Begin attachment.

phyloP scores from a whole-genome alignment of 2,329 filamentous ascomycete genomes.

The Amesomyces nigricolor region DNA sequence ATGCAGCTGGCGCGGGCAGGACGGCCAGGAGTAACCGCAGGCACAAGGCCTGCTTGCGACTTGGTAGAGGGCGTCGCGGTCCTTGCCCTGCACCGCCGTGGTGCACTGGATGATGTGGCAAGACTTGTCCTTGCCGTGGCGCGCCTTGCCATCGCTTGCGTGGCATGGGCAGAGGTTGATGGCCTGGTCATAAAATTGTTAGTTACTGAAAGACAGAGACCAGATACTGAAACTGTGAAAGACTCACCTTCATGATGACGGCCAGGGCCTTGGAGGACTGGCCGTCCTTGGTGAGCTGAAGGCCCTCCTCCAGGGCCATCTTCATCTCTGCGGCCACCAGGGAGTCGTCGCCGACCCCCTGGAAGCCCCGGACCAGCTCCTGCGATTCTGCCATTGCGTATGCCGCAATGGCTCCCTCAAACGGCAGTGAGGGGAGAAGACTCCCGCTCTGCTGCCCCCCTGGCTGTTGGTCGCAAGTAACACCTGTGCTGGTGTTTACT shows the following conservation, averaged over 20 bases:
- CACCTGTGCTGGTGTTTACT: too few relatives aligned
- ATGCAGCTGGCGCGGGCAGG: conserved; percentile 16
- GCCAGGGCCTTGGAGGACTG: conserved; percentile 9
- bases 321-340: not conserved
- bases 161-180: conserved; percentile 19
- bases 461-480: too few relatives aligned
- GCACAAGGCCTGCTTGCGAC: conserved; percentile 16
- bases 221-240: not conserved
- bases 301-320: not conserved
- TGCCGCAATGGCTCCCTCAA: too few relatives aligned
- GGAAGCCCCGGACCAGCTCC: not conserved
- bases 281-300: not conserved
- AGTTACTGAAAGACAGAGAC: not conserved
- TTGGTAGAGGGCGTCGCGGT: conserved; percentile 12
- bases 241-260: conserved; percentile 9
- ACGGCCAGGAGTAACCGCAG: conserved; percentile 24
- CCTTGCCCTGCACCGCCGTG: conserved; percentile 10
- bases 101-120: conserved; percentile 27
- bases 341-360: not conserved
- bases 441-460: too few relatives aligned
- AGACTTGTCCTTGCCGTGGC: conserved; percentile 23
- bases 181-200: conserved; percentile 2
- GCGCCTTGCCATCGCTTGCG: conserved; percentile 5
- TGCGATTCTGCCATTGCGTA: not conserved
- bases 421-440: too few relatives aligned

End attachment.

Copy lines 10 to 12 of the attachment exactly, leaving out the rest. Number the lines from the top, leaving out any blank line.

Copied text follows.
- bases 221-240: not conserved
- bases 301-320: not conserved
- TGCCGCAATGGCTCCCTCAA: too few relatives aligned